Total consumption of energy in Finland rose by nine per cent in 2006 from the previous year and amounted to 1,492 petajoule (PJ), corresponding to 35.6 Mtoe. Final consumption of energy increased by aroud five per cent. Final energy consumption is derived by deducting transmission and transformation losses from total energy consumption. It thus refers to the amount of energy left for the use of enterprises, households and other consumers. Consumption of electricity rose to 90 terawatt hours (TWh), an increase of six per cent.
Total energy consumption rose primarily because production of condensate electricity more than tripled from its low level in the previous year, production of hydro power diminished by 16 per cent and net imports of electricity fell by 33 per cent. This was because the demand for electricity grew at the same time as little hydro power was available in the Nordic countries. The production of condensate electricity and, respectively, the consumption of fuels for it, fluctuate strongly from year to year according to the availability of Nordic hydro power. Production of condensate power is high during dry periods but very low during years with plentiful water supplies. The reason for the increase in final energy consumption and consumption of electricity was industry's risen demand for energy. Due to, among other things, the labour dispute in the forest industry, the demand for energy in industry was low in 2005.
According to revised preliminary data of Statistics Finland, the volume of gross domestic product grew by five per cent in 2006. Output increased by 10 per cent in processing industries and by four per cent in services from the previous year. According to the preliminary data of the Volume Index of Industrial Output, output in all manufacturing grew by approximately eight per cent, in which growth of output in the wood and paper industry amounted to for 11 per cent. Industry's energy consumption rose in step with the growth in the output of energy-intensive industries. Energy consumption in transport increased slightly. Energy intensity, or the relation of total energy consumption to gross domestic product, turned upwards again after the decline that had started in 2003. Electricity intensity also increased, albeit more moderately than energy intensity.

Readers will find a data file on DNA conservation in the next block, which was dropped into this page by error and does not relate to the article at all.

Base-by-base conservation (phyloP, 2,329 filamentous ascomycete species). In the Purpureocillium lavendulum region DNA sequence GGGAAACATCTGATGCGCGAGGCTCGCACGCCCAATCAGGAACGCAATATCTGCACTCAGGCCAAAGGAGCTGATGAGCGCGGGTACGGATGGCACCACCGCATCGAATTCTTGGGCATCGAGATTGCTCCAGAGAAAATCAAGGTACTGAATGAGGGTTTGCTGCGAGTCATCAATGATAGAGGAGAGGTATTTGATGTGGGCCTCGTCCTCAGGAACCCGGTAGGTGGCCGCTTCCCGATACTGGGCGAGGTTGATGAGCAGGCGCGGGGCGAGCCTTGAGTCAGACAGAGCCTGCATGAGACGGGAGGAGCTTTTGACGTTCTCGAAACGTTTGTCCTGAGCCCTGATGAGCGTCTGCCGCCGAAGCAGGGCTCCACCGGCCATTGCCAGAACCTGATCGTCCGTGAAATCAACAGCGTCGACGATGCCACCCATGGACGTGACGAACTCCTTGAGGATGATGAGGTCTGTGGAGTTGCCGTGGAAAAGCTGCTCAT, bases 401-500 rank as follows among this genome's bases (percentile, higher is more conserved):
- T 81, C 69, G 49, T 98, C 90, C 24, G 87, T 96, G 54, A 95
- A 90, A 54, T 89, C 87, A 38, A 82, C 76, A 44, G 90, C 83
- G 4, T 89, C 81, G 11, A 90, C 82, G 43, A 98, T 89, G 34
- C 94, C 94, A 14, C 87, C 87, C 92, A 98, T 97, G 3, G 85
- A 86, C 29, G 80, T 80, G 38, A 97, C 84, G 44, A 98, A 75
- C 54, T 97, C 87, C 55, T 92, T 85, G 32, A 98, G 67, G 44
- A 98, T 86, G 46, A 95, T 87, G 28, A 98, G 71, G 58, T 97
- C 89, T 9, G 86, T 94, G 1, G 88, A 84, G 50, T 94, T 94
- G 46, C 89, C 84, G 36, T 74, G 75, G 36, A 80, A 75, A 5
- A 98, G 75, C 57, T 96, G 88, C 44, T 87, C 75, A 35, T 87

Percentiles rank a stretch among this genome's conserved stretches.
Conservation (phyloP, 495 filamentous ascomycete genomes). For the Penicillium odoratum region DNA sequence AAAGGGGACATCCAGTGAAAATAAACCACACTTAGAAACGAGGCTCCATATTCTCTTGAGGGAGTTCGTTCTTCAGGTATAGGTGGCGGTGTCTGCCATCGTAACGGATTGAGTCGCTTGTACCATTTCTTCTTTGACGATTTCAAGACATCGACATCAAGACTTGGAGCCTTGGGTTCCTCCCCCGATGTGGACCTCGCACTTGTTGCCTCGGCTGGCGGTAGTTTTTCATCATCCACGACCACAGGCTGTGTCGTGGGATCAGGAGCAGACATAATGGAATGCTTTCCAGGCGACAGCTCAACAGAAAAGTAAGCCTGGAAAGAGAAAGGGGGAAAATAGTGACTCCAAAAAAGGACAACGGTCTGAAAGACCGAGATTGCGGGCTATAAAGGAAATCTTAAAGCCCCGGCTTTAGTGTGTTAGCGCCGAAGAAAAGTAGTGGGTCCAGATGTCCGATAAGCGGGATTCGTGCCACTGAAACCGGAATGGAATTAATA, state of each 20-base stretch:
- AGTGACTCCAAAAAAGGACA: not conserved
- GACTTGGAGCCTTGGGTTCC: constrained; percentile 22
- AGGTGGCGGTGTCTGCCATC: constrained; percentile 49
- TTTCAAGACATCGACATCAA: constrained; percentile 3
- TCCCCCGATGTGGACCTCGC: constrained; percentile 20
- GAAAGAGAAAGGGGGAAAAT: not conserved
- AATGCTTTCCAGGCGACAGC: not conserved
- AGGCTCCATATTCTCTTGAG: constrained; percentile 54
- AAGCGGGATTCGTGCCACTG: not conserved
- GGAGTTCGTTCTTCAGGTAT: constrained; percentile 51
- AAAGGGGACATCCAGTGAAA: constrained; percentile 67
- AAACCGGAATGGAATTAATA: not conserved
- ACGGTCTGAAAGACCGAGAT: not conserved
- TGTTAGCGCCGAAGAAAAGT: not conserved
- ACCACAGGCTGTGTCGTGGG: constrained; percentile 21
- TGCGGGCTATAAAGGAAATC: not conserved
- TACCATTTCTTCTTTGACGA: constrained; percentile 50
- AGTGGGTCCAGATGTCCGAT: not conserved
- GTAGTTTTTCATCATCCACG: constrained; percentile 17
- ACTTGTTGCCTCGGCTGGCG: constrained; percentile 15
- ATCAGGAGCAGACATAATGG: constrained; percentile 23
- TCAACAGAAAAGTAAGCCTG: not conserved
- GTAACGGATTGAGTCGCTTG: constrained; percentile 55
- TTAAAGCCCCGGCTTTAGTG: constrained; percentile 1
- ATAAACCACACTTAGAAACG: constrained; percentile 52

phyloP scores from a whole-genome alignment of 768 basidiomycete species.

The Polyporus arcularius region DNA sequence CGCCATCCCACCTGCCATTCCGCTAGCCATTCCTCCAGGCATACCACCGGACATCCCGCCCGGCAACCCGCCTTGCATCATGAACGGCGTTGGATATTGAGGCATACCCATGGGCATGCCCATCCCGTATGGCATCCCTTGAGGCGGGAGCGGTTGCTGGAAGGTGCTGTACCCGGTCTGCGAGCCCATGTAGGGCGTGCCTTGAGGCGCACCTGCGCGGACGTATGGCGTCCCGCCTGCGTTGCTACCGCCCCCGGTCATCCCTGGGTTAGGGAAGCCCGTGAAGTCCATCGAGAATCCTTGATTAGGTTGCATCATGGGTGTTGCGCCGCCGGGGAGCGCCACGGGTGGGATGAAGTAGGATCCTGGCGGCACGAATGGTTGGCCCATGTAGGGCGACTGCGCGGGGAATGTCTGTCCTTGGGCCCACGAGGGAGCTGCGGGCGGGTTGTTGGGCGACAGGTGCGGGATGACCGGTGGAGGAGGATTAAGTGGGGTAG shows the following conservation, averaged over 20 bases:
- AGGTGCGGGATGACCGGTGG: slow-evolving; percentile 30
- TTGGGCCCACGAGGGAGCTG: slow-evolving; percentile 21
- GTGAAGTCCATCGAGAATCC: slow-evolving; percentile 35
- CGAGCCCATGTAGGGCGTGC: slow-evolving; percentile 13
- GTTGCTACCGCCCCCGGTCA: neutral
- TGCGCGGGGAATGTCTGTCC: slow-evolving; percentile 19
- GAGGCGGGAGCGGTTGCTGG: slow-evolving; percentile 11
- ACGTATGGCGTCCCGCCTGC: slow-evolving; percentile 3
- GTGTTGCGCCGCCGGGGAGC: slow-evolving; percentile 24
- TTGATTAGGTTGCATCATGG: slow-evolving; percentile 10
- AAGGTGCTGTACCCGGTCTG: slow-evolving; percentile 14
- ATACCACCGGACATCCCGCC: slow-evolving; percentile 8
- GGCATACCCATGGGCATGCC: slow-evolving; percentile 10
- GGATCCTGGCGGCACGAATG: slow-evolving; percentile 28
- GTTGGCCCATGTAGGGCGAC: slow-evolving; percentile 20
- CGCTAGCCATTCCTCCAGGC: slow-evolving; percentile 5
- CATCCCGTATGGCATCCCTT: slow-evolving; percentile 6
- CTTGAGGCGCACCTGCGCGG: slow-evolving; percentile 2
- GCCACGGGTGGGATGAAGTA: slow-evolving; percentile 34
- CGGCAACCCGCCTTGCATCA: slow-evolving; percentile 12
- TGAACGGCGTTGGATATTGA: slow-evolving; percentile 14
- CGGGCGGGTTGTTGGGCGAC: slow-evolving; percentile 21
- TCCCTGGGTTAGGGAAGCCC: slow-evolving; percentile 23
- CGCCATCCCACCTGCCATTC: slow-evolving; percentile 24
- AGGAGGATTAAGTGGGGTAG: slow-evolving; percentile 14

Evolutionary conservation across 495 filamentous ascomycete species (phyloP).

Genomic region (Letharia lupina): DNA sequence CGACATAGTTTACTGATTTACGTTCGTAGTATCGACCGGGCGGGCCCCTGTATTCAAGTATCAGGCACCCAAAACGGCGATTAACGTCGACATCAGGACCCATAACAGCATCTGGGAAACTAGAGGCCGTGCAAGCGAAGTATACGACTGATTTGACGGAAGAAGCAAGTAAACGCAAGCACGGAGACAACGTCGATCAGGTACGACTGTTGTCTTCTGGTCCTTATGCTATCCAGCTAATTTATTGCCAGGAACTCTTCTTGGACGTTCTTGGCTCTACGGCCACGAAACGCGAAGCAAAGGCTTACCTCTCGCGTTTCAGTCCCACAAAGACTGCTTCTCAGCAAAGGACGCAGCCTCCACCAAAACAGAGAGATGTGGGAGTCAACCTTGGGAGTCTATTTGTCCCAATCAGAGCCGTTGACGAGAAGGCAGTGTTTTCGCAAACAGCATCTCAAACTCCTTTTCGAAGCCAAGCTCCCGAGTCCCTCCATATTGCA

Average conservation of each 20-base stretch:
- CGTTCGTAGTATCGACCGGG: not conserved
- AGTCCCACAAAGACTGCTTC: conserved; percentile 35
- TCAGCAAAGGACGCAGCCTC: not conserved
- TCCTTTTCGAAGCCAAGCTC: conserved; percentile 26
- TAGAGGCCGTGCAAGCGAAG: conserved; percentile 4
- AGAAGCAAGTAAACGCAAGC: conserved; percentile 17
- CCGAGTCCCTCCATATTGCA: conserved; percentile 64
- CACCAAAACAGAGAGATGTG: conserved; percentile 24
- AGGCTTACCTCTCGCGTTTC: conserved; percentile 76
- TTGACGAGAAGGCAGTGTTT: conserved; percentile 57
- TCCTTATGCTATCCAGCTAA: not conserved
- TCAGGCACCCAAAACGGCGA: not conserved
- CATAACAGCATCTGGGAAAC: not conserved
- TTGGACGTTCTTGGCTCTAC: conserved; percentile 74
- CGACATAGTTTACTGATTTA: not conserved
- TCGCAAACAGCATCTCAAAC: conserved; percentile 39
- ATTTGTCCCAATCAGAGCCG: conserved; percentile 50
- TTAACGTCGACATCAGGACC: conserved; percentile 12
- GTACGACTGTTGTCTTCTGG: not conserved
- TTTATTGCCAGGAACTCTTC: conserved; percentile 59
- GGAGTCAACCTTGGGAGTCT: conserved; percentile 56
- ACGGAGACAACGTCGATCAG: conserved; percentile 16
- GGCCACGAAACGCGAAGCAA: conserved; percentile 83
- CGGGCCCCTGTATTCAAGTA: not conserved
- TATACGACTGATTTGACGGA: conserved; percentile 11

Total Energy Consumption and Final Energy Consumption by Sector 1970-2006
Energy and Electricity Intensity 1970-2006
Use of fossil fuels and peat increased considerably
The use of fossil fuels increased by 15 per cent and the use of peat by 36 per cent from the previous year. Among fossil fuels, consumption of coal increased most; its use in energy production more than doubled. Consumption of coal, inclusive of coke, blast furnace gas and coke oven gas, went up by 66 per cent. Among these, consumption of coke decreased by three per cent, whereas those of blast furnace gas and coke oven gas increased by four per cent. The use of natural gas went up by seven per cent from the year before. The considerable growth in the use of fossil fuels and peat came from increased production of condensate electricity. The use of fossil fuels and peat in combined heat and power production also went up, because industry's energy demand rose and the need of heating energy went up due to the slightly cooler weather than in the previous year.
The use of oil increased by one per cent in 2006. Like other power plant fuels, the consumption of heavy fuel oil also went up, by approximately four per cent. Despite the increased need for heating energy, the consumption of light fuel oil that is mainly used for heating decreased by approximately four per cent from the year before. Of transportation fuels the sale of petrol stayed on level with the previous year, while that of diesel grew by three per cent.
Energy Sources 2006